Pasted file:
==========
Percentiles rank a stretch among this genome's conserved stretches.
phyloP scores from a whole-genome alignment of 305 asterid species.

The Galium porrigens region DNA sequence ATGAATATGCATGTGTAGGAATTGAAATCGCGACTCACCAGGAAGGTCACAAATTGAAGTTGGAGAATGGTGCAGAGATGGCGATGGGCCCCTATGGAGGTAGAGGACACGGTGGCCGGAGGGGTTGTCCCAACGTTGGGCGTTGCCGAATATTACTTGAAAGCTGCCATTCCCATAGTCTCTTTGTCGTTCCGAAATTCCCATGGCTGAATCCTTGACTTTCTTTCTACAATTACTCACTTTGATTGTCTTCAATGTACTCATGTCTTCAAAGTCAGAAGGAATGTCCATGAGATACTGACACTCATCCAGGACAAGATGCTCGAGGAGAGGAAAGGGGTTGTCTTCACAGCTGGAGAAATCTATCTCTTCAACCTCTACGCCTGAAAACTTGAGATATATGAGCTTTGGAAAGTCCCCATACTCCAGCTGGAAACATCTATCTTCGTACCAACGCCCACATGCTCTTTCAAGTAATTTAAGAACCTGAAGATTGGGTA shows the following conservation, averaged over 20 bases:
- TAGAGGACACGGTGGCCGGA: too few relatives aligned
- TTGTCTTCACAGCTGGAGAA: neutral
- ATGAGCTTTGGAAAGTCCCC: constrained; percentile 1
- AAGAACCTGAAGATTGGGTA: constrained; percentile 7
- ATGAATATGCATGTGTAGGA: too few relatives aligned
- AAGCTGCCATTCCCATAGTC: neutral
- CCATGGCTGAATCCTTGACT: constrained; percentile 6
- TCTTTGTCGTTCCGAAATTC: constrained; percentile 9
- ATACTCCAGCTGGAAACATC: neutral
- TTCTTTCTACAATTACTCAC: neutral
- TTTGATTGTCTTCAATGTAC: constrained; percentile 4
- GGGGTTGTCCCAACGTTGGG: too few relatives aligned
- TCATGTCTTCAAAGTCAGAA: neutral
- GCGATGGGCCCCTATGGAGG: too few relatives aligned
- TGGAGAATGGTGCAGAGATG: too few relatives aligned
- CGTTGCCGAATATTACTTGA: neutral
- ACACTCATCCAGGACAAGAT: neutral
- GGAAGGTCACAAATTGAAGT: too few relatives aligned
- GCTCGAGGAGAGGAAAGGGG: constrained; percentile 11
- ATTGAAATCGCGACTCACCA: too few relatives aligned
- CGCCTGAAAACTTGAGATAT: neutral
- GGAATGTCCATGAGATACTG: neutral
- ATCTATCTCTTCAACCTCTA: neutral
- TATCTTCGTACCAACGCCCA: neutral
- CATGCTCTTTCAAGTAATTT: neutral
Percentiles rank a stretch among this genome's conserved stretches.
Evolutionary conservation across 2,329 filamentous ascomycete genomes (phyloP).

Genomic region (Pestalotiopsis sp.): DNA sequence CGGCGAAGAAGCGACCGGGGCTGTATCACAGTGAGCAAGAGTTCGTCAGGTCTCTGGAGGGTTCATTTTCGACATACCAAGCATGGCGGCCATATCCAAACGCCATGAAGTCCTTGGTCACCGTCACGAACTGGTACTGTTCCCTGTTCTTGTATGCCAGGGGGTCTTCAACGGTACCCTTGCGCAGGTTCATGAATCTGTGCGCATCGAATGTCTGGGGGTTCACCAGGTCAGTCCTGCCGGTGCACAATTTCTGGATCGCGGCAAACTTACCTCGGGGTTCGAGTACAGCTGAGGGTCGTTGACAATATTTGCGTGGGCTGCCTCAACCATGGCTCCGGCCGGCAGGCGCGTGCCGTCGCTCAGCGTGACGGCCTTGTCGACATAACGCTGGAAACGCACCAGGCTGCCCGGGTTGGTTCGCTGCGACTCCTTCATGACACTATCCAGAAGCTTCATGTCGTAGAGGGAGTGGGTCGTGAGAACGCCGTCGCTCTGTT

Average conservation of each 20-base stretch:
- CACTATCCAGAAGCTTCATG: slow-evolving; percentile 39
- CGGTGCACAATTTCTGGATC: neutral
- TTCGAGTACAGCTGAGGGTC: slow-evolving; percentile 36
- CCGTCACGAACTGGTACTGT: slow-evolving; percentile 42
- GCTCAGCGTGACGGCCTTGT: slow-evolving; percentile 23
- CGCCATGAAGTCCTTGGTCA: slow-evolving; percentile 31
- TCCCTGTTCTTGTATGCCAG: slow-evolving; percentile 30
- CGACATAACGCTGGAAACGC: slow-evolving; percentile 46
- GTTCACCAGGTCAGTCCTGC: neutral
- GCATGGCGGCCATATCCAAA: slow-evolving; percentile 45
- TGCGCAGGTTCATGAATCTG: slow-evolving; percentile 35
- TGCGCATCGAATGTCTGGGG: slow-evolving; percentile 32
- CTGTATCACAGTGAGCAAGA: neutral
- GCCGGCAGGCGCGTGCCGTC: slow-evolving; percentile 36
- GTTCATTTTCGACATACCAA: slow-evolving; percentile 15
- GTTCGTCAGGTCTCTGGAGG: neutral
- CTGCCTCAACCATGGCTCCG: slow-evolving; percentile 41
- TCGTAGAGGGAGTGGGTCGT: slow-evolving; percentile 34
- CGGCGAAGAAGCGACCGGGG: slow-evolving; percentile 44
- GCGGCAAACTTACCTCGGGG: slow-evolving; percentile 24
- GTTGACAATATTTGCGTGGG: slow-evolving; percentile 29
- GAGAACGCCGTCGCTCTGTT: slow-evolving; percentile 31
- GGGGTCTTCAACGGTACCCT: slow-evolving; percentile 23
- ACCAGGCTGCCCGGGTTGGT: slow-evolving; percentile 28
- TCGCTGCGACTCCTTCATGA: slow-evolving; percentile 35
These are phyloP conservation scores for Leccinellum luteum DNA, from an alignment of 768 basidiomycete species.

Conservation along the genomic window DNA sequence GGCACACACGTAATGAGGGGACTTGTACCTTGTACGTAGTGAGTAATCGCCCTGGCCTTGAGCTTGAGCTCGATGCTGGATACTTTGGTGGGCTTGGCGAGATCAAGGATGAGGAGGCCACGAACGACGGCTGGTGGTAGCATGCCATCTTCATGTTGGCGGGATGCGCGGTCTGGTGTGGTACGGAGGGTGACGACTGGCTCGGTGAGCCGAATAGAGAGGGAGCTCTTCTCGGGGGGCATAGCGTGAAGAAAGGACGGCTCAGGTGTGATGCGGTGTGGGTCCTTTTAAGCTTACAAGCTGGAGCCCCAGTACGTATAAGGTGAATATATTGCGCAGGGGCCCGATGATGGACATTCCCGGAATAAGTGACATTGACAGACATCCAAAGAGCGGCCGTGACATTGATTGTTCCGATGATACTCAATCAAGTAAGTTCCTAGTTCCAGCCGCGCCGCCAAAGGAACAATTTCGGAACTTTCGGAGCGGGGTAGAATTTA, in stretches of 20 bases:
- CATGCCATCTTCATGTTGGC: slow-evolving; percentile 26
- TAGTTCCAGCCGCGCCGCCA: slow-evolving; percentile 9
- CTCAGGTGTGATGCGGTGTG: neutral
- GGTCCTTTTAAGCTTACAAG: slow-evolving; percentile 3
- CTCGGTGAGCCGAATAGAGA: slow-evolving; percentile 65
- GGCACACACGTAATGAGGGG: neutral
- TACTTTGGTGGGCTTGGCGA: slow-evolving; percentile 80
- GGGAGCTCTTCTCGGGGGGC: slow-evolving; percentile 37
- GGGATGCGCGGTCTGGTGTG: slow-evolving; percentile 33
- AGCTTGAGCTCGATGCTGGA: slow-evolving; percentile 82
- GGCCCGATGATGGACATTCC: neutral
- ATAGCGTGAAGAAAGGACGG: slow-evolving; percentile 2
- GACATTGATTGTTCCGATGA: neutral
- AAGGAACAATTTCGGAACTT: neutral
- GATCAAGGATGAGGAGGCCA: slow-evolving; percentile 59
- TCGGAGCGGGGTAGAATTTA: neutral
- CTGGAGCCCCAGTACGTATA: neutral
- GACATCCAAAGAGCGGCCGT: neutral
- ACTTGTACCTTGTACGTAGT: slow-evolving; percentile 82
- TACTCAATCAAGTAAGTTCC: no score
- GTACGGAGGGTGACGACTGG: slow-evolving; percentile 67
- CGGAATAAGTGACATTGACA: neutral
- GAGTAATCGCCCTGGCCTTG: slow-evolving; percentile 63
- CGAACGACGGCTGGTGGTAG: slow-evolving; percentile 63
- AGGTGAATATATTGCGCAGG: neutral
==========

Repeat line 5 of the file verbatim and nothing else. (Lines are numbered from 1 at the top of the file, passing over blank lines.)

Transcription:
- TTGTCTTCACAGCTGGAGAA: neutral